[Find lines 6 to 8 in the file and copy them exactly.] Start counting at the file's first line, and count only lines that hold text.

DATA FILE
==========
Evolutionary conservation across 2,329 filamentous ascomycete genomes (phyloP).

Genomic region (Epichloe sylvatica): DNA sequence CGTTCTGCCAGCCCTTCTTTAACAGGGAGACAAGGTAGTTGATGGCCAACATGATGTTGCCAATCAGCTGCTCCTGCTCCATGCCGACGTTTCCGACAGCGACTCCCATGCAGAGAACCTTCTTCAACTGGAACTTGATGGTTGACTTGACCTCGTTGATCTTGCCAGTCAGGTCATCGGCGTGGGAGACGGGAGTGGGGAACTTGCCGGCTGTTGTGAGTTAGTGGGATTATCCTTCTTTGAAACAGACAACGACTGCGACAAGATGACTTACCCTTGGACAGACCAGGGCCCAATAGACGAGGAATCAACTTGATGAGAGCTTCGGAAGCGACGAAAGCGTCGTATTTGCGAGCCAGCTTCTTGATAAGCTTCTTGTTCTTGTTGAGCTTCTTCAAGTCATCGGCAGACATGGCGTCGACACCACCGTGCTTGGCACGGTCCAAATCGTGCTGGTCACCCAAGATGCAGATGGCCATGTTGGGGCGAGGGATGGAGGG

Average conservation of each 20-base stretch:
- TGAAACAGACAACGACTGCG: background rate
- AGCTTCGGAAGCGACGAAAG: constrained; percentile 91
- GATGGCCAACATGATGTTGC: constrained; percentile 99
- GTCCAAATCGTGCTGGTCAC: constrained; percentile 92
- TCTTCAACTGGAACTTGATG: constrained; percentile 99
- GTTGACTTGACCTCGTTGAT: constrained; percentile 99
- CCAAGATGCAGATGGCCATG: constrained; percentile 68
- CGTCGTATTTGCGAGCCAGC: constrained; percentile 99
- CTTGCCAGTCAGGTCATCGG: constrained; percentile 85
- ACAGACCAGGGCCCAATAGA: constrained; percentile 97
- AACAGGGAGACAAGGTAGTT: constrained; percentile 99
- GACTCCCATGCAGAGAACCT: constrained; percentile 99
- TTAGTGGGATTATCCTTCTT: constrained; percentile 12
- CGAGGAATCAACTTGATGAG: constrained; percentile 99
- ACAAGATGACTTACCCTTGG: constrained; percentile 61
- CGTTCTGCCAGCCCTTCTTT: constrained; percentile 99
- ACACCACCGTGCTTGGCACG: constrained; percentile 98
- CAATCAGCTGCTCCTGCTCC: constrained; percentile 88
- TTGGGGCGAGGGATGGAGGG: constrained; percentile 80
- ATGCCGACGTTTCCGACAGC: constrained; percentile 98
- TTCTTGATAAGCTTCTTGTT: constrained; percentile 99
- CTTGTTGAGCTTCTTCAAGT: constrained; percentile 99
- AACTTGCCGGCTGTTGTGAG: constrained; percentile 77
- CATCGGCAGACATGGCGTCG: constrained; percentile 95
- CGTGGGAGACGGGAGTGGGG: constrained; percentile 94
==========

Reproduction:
- GATGGCCAACATGATGTTGC: constrained; percentile 99
- GTCCAAATCGTGCTGGTCAC: constrained; percentile 92
- TCTTCAACTGGAACTTGATG: constrained; percentile 99